3. They are typically insular and secretive in their approach and so find it hard to include other actors in the innovation approach, both within and outside the company.

Three frugal strategies firms can use to overcome these challenges and do more with less are:

  1. Empower their innovators to experiment (as Ford did in Detroit by allowing its R&D personnel to tinker with prosumers in the local TechShop)
  2. Engage with frugal entrepreneurs (as Barclays Bank does in its accelerators in London, Manchester and New York)
  3. Engage with emerging economies (as GE and Siemens are doing in India and China)

Boyle: There are a number of examples where global players have learned that, by allowing for local staff to solve local problems, new products and services are created in ways that would not be possible otherwise. The big challenge for companies is to overcome the fear of cannibalization and the ability to create new business models to support these new frugal innovation artifacts.

Here are some examples:

  • GE - who has been utilizing developments in ‘developing’ countries (see How Healthcare Hacks Help Doctors Innovate) to cross-sell (‘developing’ to ‘developing’) or upsell (‘developing’ to underserviced ‘developed’)
  • Unilever - Hindustan Lever had to take a frugal approach, out of necessity. In his seminal book The Fortune at the Bottom of the Pyramid, CK Prahalad describes an organization that was given the freedom to create products specific issues tied to the Indian market.  They have become the trailblazers for the entire Unilever organization.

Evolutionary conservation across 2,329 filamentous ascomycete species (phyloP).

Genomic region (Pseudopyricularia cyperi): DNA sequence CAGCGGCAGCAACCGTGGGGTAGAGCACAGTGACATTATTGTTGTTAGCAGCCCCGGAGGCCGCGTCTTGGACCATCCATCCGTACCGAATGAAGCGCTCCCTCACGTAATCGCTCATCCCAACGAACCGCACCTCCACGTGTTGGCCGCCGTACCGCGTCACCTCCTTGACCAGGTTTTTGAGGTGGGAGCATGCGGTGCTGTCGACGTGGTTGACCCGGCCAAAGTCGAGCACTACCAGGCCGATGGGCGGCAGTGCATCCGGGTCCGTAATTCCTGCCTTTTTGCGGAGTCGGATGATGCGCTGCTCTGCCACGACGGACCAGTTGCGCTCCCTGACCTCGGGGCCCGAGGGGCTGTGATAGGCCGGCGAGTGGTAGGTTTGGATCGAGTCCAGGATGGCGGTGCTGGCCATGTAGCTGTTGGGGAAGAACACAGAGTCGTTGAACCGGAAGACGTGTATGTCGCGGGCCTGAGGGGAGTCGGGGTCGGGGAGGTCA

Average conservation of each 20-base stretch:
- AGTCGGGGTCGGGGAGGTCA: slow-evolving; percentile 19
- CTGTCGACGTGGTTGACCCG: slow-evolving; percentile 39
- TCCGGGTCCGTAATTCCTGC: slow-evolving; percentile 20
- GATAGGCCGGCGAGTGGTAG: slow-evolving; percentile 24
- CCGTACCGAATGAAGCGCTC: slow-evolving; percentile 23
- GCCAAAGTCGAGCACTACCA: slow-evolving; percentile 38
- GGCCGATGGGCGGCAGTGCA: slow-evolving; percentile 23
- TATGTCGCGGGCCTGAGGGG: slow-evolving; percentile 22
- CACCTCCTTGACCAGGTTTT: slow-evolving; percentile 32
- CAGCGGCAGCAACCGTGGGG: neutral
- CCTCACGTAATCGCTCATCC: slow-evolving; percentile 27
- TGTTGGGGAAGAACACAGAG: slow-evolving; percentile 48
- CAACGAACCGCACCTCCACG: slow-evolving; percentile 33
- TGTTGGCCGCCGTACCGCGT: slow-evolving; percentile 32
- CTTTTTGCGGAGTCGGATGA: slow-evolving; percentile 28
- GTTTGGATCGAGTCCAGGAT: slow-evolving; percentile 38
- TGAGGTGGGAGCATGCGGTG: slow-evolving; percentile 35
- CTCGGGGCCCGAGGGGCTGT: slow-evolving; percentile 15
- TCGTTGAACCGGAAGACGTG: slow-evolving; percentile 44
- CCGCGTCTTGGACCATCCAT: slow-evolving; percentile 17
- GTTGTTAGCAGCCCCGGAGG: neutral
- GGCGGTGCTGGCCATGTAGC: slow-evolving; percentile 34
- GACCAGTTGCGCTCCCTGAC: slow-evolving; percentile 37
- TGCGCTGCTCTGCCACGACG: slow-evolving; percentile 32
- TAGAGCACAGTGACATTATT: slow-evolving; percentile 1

• Phillips established an Africa Innovation Hub, which is the center for them to develop locally relevant innovation in-Africa, for-Africa, with local African talent. Part of the activities includes an analysis on whether these African inventions can be used for other markets by working in close collaboration with the Philips research labs in Bangalore, Shanghai and Eindhoven. One of their recent innovations tied to a wind-up portable doppler ultrasound machine that needs no power and provides a digital readout of a fetus’s heartbeat was recently highlighted by The Economist in Technology can make scarce medical resources go further.

About the Interviewees

Jaideep Prabhu is professor of marketing at Cambridge Judge Business School. He is the co-author of Jugaad Innovation: Think Frugal, Be Flexible, Generate Breakthrough Growth, described by The Economist as “the most comprehensive book yet” on the subject of frugal innovation. His most recent book, Frugal Innovation, won the CMI’s Management Book of the Year Award 2016.

Michael Boyle is the curator of frugalinnovation.io and is currently working on a multi-disciplinary effort tied to establishing open-source frugal innovation framework.

 

 

Betty Enyonam Kumahor is the managing partner of the business advisory firm The Cobalt Partners which specializes in design thinking, software consulting and business consulting, services primarily in and for companies doing business in Africa. Enyo is a World Economic Forum Young Global Leader and led ThoughtWorks Africa to be nominated as the Best African Company of the Year in 2013.